Trump is waging a new kind of Cold War -- and millions of jobs are on the front line

Donald trumpChip Somodevilla/Getty ImagesPresident Donald Trump during an event at the White House.

Donald Trump has all but reneged on his three most crucial campaign promises on trade. Considering how out of touch with modern norms of international commerce those were, that’s a good thing.

The president passed on naming China a currency manipulator, has yet to pull out of the North-America Free Trade Agreement, or impose the aggressive tariffs on imported products from those two countries (China and Mexico) touted on the trail.

However, that does not mean Trump’s protectionist rhetoric and the isolationist actions he has taken so far will not have a damaging effect on US trade relations and the economy.

Indeed, the stealth nature of Trump’s free trade rollbacks makes them potentially more pernicious, since they could lead to a slow erosion of America’s competitive advantage and, with it, the job market.

Just witness the recent watering down of a key statement by the Group of Seven major world economies to remove an explicit commitment to free trade, something the United States was alone in pushing for.

More substantively, the Trump administration has been taking targeted steps in various industries, ranging from steel to agriculture, to pick fights with key trading partners that may have damaging long-run effects.

On steel, Trump has cited national security concerns to launch a widespread review that many worry will lead to new rounds of tariffs and trade disputes. “This issue could come to a head imminently,” Axios wrote in its morning newsletter.

“The Trump administration has quickly adopted an aggressive and antagonistic approach to using US trade laws as a protectionist tool,” argues Chad Bown, a former White House trade economist and a senior fellow at the Peterson Institute for International Economics (where I used to work) in a new study.

“The effect on trade relations may not be as immediately disruptive as if Trump had followed through on campaign threats to pull the United States out of NAFTA or impose 45% tariffs on China,” Bown writes. “However, the escalating trade barriers and the means through which the Trump administration is motivating their use have the potential to severely weaken the rules-based trading system.”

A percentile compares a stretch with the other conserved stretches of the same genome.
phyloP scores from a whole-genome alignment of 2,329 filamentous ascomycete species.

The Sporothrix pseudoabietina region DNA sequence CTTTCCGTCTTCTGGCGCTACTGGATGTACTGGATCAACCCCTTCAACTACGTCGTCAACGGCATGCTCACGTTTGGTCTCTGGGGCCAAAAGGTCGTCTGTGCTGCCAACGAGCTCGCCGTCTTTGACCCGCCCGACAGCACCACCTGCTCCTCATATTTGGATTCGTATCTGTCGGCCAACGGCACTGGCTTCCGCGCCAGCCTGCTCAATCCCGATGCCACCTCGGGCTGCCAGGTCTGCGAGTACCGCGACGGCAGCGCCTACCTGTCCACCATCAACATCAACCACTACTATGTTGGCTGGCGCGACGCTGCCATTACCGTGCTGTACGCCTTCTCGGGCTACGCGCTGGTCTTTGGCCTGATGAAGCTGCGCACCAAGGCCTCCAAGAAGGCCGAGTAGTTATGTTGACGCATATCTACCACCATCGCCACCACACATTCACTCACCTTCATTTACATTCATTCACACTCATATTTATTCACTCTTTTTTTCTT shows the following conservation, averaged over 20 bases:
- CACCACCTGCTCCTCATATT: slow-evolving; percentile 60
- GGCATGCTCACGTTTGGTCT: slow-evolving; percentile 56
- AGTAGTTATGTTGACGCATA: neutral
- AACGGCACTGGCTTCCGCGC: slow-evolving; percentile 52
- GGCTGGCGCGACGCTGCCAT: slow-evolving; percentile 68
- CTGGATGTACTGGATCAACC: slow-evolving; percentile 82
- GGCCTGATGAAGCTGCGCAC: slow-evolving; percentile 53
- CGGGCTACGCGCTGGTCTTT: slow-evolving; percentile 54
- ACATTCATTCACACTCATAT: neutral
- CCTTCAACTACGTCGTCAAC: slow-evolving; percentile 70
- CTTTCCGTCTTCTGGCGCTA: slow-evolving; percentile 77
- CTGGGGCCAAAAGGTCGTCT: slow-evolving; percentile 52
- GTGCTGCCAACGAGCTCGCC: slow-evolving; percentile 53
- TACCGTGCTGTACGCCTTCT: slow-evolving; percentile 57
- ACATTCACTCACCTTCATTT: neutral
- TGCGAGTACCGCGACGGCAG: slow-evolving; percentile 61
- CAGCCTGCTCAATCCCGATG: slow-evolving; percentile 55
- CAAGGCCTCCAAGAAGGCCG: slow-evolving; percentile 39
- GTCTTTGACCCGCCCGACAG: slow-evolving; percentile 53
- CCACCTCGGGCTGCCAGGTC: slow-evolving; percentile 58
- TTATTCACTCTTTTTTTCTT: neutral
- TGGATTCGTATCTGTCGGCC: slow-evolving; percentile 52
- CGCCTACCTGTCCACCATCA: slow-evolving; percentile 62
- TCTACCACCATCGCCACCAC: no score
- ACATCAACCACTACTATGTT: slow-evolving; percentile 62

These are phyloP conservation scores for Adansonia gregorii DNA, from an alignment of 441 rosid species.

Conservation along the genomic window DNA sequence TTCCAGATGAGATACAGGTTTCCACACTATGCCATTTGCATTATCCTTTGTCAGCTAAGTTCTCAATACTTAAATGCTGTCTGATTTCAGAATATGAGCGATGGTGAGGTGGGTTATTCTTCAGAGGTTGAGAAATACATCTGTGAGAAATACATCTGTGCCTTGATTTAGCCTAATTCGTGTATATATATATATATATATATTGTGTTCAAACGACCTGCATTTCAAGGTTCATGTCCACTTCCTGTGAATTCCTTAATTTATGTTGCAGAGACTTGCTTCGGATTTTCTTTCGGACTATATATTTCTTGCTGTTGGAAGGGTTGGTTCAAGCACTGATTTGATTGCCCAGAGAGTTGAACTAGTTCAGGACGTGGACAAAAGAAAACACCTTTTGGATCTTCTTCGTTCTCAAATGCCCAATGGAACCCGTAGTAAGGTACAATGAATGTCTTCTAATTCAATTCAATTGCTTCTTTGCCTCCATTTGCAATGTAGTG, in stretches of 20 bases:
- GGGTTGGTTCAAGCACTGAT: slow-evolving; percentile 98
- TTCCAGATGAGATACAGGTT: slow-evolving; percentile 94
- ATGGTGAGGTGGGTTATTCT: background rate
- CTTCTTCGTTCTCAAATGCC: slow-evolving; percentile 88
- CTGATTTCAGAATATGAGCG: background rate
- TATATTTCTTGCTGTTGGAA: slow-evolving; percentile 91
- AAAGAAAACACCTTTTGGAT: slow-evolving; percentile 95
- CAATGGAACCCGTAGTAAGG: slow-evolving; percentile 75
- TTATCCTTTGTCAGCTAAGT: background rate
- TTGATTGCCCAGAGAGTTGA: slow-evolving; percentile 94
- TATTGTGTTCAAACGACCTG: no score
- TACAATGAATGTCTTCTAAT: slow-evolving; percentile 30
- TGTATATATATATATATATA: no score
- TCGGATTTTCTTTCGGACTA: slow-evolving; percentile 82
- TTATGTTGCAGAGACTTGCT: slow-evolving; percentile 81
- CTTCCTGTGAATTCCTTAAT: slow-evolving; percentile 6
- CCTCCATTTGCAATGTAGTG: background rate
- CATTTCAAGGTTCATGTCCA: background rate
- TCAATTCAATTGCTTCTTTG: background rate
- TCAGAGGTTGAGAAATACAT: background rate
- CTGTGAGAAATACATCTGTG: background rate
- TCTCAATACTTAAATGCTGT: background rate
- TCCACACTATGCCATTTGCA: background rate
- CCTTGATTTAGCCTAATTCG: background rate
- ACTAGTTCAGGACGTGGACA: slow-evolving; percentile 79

During the campaign, Trump even threatened to pull out of the 164-member WTO, which the United States played a key role in developing over several decades. Now the approach is less an all-out trade war but rather a cold war of trade attrition that threatens to be equally damaging, and could led to severe job losses if implemented on an ongoing basis.

“Rather than blowing it up by simply withdrawing, the end result of the Trump administration’s tactics may be that the World Trade Organisation implodes from within,” Bown says.

A Peterson Institute study published ahead of the 2016 presidential elections estimated that, if fully implemented, Trump’s proposals on trade would “provoke retaliation by US trading partners, unleashing a trade war that would send the US economy into recession and cost millions of Americans their jobs.” They estimated the potential hit to trade-related jobs, which include many service sector positions, down to the state level.

Along similar lines, the European Central Bank took the rare step of rebuking another sovereign state’s leadership, arguing the Trump administration presents a key risk to the world economy.

“Since the U.S. election, pressures for more inward-looking policies have risen,” the ECB said. “In particular, there is significant policy uncertainty surrounding the intentions of the new U.S. administration regarding fiscal and, especially, trade policies, the latter entailing potentially significant negative effects on the global economy.

The Bank of International Settlements also offers some indirect advice to the Trump administration on trade in its just-released annual report.

“Greater emphasis on measures that would hinder free trade in national policy agendas suggests that the risk of protectionism may be growing further,” the BIS cautions. “A rise in protectionism would add to the cyclical and structural factors that have held back global trade post-crisis.”

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